5. mamacrow says:

    Yes, I had this experience recently with Alan Garner’s Boneland – a much awaited, much longed for book that I was delighted to receive for Christmas and I read that day, golloped up in a astonished, delighted chunks. It was even better than I had imagined.

    Now I’m slightly scared to re read it, afraid that part of the joy was it being Christmas day, and not expecting to get it, and being able to inhale it almost in one (it was two sittings because of dinner)

  6. Melissa Wiley says:

    I’m loving your stories. I’m a chronic rereader, always have been, and am possibly becoming EVEN MORE SO by the year. Hundreds of new books lining my walls, piled on my Kindle, more coming all the time, and I *want* to read them, I do! Right after I read Persuasion one more time first. On Twitter the other day I saw a photo of trees near a lake and was instantly overcome with longing to reread The Blue Castle for the, I don’t know, seventeenth time at least. I know there’s a book I read in the past year or two that I thought was brilliant and devastating and I knew I’d never want to read it again, but I can’t think what it was. It’s a rarity, for certain. Right now I feel like I could spend the next year on Forster alone.

  7. Ellie says:

    Was it The Signature of All Things?

  8. Melanie B says:

    For me Room might be one I never go back and re-read. Or at least it will have to be a long time. Too raw and too wringing. I used to be much more of a re-reader. Now I have this feeling of the briefness of time and the vastness of books I want to read. For me right now the pleasures of re-reading are in reading books I love to the kids. I look forward to sharing more and more with them as they get older and that’s how I deal with my need to re-read, postponing it until that golden day when I can say, “Hey, check this out.”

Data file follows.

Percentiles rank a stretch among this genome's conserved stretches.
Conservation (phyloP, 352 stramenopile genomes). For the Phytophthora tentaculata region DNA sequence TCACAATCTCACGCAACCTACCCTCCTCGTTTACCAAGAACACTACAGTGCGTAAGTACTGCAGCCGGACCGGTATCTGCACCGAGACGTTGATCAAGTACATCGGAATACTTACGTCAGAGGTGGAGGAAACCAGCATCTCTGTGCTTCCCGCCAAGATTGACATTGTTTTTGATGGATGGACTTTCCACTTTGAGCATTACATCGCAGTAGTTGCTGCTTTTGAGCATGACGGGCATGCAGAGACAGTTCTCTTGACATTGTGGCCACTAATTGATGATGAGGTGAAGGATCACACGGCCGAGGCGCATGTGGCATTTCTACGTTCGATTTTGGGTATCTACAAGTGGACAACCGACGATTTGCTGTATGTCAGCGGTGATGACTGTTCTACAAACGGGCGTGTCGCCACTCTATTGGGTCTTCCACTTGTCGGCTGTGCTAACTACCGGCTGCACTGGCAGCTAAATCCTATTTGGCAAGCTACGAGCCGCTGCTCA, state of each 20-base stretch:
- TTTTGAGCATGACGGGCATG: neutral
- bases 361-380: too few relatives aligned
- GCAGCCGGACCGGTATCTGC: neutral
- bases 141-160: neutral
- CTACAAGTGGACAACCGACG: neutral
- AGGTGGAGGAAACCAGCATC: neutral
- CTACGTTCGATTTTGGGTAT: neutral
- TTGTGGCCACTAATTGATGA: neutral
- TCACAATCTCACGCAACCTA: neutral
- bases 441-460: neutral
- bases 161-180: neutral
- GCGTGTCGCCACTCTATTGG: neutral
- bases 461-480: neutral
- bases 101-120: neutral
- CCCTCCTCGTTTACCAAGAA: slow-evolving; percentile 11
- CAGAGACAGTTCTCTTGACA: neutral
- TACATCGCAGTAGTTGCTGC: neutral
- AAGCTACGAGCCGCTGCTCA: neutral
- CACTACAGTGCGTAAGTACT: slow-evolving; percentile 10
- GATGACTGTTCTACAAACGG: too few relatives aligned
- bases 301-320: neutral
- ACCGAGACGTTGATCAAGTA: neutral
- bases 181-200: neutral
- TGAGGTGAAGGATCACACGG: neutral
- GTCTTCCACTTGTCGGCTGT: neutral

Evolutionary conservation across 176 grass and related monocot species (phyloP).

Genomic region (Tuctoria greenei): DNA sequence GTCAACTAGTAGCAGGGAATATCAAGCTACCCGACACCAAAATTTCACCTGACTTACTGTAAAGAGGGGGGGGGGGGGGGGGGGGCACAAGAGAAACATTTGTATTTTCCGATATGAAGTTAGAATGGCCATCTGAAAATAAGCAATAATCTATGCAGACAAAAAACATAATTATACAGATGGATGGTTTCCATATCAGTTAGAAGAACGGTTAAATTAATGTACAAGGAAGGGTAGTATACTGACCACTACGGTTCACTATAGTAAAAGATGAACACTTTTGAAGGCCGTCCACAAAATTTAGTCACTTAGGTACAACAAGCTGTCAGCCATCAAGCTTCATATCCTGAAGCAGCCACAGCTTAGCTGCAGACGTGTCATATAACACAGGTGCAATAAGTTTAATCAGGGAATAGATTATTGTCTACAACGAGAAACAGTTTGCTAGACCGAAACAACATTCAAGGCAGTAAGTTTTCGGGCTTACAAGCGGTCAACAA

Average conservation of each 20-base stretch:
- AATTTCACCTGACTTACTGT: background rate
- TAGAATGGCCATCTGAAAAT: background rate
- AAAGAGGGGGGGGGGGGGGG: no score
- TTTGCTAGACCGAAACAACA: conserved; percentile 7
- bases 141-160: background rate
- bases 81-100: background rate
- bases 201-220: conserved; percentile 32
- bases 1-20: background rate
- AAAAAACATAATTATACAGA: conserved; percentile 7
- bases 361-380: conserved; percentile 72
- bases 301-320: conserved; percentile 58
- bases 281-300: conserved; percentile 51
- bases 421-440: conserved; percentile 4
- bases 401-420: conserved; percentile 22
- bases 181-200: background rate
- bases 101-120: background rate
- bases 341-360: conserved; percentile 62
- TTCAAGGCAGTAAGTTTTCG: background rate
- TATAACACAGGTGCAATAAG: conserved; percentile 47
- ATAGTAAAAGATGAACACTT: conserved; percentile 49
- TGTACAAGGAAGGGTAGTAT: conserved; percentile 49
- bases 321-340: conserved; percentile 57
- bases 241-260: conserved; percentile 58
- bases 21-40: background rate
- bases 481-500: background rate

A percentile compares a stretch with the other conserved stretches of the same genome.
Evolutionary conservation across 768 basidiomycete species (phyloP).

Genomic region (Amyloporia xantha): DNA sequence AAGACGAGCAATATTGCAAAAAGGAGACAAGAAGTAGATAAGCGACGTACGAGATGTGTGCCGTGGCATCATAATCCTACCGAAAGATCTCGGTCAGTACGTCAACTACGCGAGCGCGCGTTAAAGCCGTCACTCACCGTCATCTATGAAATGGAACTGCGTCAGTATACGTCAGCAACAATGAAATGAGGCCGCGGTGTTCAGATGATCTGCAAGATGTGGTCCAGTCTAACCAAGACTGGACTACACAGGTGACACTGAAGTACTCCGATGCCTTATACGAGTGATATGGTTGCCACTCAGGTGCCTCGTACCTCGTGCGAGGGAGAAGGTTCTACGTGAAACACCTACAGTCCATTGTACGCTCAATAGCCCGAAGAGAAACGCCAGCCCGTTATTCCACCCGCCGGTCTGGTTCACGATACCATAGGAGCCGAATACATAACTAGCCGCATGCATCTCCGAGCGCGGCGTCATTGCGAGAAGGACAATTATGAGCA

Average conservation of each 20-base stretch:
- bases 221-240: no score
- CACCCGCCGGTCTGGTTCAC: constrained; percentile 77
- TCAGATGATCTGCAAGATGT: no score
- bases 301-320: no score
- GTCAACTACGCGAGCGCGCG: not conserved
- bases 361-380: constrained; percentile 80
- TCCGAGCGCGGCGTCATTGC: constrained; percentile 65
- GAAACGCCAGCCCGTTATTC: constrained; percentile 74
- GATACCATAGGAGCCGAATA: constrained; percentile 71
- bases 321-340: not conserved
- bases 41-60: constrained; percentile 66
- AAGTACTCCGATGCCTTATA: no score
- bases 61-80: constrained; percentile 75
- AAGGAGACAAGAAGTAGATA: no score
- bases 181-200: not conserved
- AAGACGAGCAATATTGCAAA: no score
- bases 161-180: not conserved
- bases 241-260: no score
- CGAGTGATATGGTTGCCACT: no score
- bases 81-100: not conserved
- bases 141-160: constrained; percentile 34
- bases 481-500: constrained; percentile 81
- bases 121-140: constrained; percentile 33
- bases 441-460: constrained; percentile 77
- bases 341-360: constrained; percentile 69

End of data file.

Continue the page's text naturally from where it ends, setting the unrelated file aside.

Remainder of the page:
Rilla’s reaction and Bella’s are similarly physical. Since Bella is not an independent reader yet, it’s harder to know how she’ll feel about the inviolability of books I read to her. Except that when I introduced her to the Chronicles of Narnia on audio, she listened to them obsessively. She wanted to go back again and again to that world that I’d introduced her to.

  9. Louise says:

    I wish I’d had that kind of wisdom and restraint as a younger reader. It’s only now that I’ve entered my thirties that I’ve learned to savor certain books, to let them linger in my memory instead of re-reading them to the point of dullness.

    Re-reads have always been, and still are, my favorite – but there are some books that I wish I’d let simmer in my soul more (CS Lewis’ Till We Have Faces is the first that comes to mind – read it first as a pre-teen, and then many times over after that, and now I haven’t read it in ten years because I want to have the joy of rediscovering it).